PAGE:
Can a Rapist get Named as the Legal Father of my Child?

Can a rapist get himself named as the legal father of your child? Not anymore.

Up until about a year ago, however, they totally could. The law didn’t explicitly allow someone who had committed rape (or any other sexual assault that resulted in conception) to pursue the status of legal father — but didn’t stop them until after they had convicted of a crime.

The problem being that criminal cases can take months or years to reach a conclusion — and that’s not including the chance of a mistrial or any appeals or other complications. And if the assailant happens to be malicious enough to apply for legal fatherhood while his case is still progressing, he might very well succeed. If he does, only the State of Michigan can step in and terminate those rights later.

A Problem of Unknown Enormity
Until about five years ago, most states simply didn’t consider the idea that a rapist would pursue custody as legal father. A big part of that had to do with the image that the word “rapist” conjures up in conversation, and how completely disconnected it is with the reality.

The reality is that most rapists aren’t knife-wielding, home-invading strangers looking to work out their misogyny on a stranger that happens to look like their ex. According to RAINN,

  • 45% of rapists are acquaintances (i.e. friends, co-workers, schoolmates, etc.),
  • 25% of rapists are current or former ‘significant others’ (married or un-),
  • 1% of rapists are non-‘significant’ relatives (i.e. incestuous rape),
  • 6% of rapists are not remembered or are gang rapes, and only
  • Only 28% of rapists are strangers.
  • In cases with juvenile victims, 59% are acquaintances, 34% were family members, and only 7% were strangers.

So knowing that very close to 2/3rds of all rape is committed by someone the victim is familiar with, these numbers start to make a different kind of sense:

  • Every year, across the US, there are somewhere around 17,000-32,000 pregnancies from rape.
  • And somewhere between 1/3rd and 1/2 of all rape victims choose to keep their babies.
  • Which means the math works out to somewhere between 5,200 and 16,000 babies are born to rapists, and (using the (28%+6%=34%) number above), between 3,400 and 10,500 of those mothers know their babies’ fathers.

Part of the Movement in the Right Direction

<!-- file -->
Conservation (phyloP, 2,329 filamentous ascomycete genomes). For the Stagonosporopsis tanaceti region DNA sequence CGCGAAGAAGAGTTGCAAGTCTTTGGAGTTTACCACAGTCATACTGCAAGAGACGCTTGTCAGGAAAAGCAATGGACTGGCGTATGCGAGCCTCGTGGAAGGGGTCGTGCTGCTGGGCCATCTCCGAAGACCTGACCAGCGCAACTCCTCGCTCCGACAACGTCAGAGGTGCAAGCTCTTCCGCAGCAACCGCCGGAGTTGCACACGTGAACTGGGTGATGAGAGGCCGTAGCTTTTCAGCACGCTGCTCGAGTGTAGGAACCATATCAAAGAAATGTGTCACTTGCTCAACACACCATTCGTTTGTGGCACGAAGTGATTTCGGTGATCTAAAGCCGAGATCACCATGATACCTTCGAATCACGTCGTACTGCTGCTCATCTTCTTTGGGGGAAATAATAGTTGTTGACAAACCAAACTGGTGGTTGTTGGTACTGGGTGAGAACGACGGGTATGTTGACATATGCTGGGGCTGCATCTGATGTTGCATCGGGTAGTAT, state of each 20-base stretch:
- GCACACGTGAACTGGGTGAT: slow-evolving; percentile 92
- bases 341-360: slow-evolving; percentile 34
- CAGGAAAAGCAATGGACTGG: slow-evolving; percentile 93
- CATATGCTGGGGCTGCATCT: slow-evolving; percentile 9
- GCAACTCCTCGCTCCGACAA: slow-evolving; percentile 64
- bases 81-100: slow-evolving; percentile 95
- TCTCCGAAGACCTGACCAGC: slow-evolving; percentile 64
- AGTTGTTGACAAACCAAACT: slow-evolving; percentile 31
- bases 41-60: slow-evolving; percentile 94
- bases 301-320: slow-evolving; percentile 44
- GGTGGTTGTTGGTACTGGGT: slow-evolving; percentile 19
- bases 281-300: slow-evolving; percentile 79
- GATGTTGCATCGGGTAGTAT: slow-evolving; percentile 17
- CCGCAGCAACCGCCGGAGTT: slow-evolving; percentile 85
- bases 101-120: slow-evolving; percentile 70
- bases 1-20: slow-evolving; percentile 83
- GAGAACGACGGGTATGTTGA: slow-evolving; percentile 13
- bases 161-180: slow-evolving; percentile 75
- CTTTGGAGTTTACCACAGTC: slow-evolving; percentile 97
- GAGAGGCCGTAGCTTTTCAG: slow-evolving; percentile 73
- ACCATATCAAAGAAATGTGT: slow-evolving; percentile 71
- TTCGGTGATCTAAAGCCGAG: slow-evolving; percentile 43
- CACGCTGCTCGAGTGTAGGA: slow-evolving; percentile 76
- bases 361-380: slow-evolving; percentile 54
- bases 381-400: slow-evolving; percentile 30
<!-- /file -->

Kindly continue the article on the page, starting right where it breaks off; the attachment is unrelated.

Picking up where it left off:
Fortunately, since the problem was widely publicized by Mother Jones in 2012, most states (43/50) have put some form of law in place to protect mothers and their babies from sexually criminal fathers. (Unfortunately, none yet have laws in place to protect fathers from rapist mothers who choose to bear their children despite the man’s objections. That’s still a bit too much for most of our nation’s legislators to wrap their brains around.)

Michigan made a big step forward last year when they added this paragraph to MCL 712A.19b (which has still not been edited into place on the online version, but is actually on the books right between paragraph 3[n(iii)] and 4:


The important part of this paragraph are the words “or found in a fact-finding hearing” — because every civil or criminal case brought against someone relating to a sexual assault starts with a fact-finding hearing, to establish that the case deserves to be brought in front of the court in the first place.

Which means that all you need to do to protect your child from having your attacker as their legal father is to have your child’s legal representative (a guardian ad litem hired just for this purpose) bring any sort of case against the father relating to the sexual assault that resulted in the conception of  the child. By the time the case gets on the calendar of any courtroom, your child is safe — and that makes Michigan one of the better states to live in for women who find themselves in this horrible circumstance.

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